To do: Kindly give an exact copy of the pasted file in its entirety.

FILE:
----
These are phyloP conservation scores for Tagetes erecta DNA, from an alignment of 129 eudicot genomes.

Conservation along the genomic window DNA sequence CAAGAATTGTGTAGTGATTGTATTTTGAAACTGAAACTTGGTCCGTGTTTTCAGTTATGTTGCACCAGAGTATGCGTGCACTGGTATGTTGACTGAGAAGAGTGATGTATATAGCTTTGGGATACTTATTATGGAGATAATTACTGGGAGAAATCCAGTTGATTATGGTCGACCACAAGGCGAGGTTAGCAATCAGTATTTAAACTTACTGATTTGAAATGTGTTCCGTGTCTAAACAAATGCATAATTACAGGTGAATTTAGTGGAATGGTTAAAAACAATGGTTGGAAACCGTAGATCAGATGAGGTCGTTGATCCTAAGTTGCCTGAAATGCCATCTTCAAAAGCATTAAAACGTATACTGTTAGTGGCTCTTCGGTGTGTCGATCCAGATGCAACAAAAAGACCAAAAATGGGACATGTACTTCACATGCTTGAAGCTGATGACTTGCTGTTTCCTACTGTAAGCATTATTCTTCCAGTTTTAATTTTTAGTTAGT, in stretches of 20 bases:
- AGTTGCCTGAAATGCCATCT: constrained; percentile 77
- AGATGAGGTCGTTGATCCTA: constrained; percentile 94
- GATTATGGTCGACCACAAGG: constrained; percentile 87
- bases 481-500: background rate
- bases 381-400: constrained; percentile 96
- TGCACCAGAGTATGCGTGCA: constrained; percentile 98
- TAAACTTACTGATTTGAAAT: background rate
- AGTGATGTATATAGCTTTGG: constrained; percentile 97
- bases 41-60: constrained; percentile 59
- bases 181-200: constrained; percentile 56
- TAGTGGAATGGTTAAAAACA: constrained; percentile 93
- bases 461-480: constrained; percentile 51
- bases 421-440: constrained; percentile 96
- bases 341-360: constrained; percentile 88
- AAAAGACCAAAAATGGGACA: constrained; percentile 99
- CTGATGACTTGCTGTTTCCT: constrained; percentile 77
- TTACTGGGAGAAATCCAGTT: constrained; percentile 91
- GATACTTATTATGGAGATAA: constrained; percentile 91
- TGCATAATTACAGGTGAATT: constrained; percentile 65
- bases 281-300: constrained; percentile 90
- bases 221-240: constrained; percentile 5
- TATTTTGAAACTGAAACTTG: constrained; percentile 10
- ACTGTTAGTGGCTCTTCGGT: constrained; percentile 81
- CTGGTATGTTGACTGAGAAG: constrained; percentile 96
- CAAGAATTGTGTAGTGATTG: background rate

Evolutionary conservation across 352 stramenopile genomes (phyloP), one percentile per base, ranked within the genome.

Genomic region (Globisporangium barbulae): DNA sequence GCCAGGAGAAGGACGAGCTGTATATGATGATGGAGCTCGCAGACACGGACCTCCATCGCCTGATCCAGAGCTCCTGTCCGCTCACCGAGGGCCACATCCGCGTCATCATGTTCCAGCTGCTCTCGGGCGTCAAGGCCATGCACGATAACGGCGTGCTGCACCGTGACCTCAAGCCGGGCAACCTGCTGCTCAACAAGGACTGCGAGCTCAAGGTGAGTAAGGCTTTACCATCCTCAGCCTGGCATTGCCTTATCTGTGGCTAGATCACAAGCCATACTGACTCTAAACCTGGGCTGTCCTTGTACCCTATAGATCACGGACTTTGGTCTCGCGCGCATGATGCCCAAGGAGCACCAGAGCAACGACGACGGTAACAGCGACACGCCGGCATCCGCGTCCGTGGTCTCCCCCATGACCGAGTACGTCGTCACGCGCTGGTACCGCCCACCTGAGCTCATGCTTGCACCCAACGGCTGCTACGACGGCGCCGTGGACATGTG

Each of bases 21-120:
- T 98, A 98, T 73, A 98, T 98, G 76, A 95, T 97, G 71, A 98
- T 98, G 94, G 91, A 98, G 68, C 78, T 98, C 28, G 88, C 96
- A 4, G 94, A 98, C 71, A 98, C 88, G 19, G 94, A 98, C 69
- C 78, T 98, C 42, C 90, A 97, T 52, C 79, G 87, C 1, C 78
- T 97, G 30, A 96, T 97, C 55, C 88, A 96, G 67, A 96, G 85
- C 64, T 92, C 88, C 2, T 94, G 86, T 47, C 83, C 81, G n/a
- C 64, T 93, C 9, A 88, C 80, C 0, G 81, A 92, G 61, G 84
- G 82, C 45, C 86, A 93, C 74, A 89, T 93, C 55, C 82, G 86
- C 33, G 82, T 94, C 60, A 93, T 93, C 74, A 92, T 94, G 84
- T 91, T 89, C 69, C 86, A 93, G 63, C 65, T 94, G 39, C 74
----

These are phyloP conservation scores for Tagetes erecta DNA, from an alignment of 129 eudicot genomes.

Conservation along the genomic window DNA sequence CAAGAATTGTGTAGTGATTGTATTTTGAAACTGAAACTTGGTCCGTGTTTTCAGTTATGTTGCACCAGAGTATGCGTGCACTGGTATGTTGACTGAGAAGAGTGATGTATATAGCTTTGGGATACTTATTATGGAGATAATTACTGGGAGAAATCCAGTTGATTATGGTCGACCACAAGGCGAGGTTAGCAATCAGTATTTAAACTTACTGATTTGAAATGTGTTCCGTGTCTAAACAAATGCATAATTACAGGTGAATTTAGTGGAATGGTTAAAAACAATGGTTGGAAACCGTAGATCAGATGAGGTCGTTGATCCTAAGTTGCCTGAAATGCCATCTTCAAAAGCATTAAAACGTATACTGTTAGTGGCTCTTCGGTGTGTCGATCCAGATGCAACAAAAAGACCAAAAATGGGACATGTACTTCACATGCTTGAAGCTGATGACTTGCTGTTTCCTACTGTAAGCATTATTCTTCCAGTTTTAATTTTTAGTTAGT, in stretches of 20 bases:
- AGTTGCCTGAAATGCCATCT: constrained; percentile 77
- AGATGAGGTCGTTGATCCTA: constrained; percentile 94
- GATTATGGTCGACCACAAGG: constrained; percentile 87
- bases 481-500: background rate
- bases 381-400: constrained; percentile 96
- TGCACCAGAGTATGCGTGCA: constrained; percentile 98
- TAAACTTACTGATTTGAAAT: background rate
- AGTGATGTATATAGCTTTGG: constrained; percentile 97
- bases 41-60: constrained; percentile 59
- bases 181-200: constrained; percentile 56
- TAGTGGAATGGTTAAAAACA: constrained; percentile 93
- bases 461-480: constrained; percentile 51
- bases 421-440: constrained; percentile 96
- bases 341-360: constrained; percentile 88
- AAAAGACCAAAAATGGGACA: constrained; percentile 99
- CTGATGACTTGCTGTTTCCT: constrained; percentile 77
- TTACTGGGAGAAATCCAGTT: constrained; percentile 91
- GATACTTATTATGGAGATAA: constrained; percentile 91
- TGCATAATTACAGGTGAATT: constrained; percentile 65
- bases 281-300: constrained; percentile 90
- bases 221-240: constrained; percentile 5
- TATTTTGAAACTGAAACTTG: constrained; percentile 10
- ACTGTTAGTGGCTCTTCGGT: constrained; percentile 81
- CTGGTATGTTGACTGAGAAG: constrained; percentile 96
- CAAGAATTGTGTAGTGATTG: background rate

Evolutionary conservation across 352 stramenopile genomes (phyloP), one percentile per base, ranked within the genome.

Genomic region (Globisporangium barbulae): DNA sequence GCCAGGAGAAGGACGAGCTGTATATGATGATGGAGCTCGCAGACACGGACCTCCATCGCCTGATCCAGAGCTCCTGTCCGCTCACCGAGGGCCACATCCGCGTCATCATGTTCCAGCTGCTCTCGGGCGTCAAGGCCATGCACGATAACGGCGTGCTGCACCGTGACCTCAAGCCGGGCAACCTGCTGCTCAACAAGGACTGCGAGCTCAAGGTGAGTAAGGCTTTACCATCCTCAGCCTGGCATTGCCTTATCTGTGGCTAGATCACAAGCCATACTGACTCTAAACCTGGGCTGTCCTTGTACCCTATAGATCACGGACTTTGGTCTCGCGCGCATGATGCCCAAGGAGCACCAGAGCAACGACGACGGTAACAGCGACACGCCGGCATCCGCGTCCGTGGTCTCCCCCATGACCGAGTACGTCGTCACGCGCTGGTACCGCCCACCTGAGCTCATGCTTGCACCCAACGGCTGCTACGACGGCGCCGTGGACATGTG

Each of bases 21-120:
- T 98, A 98, T 73, A 98, T 98, G 76, A 95, T 97, G 71, A 98
- T 98, G 94, G 91, A 98, G 68, C 78, T 98, C 28, G 88, C 96
- A 4, G 94, A 98, C 71, A 98, C 88, G 19, G 94, A 98, C 69
- C 78, T 98, C 42, C 90, A 97, T 52, C 79, G 87, C 1, C 78
- T 97, G 30, A 96, T 97, C 55, C 88, A 96, G 67, A 96, G 85
- C 64, T 92, C 88, C 2, T 94, G 86, T 47, C 83, C 81, G n/a
- C 64, T 93, C 9, A 88, C 80, C 0, G 81, A 92, G 61, G 84
- G 82, C 45, C 86, A 93, C 74, A 89, T 93, C 55, C 82, G 86
- C 33, G 82, T 94, C 60, A 93, T 93, C 74, A 92, T 94, G 84
- T 91, T 89, C 69, C 86, A 93, G 63, C 65, T 94, G 39, C 74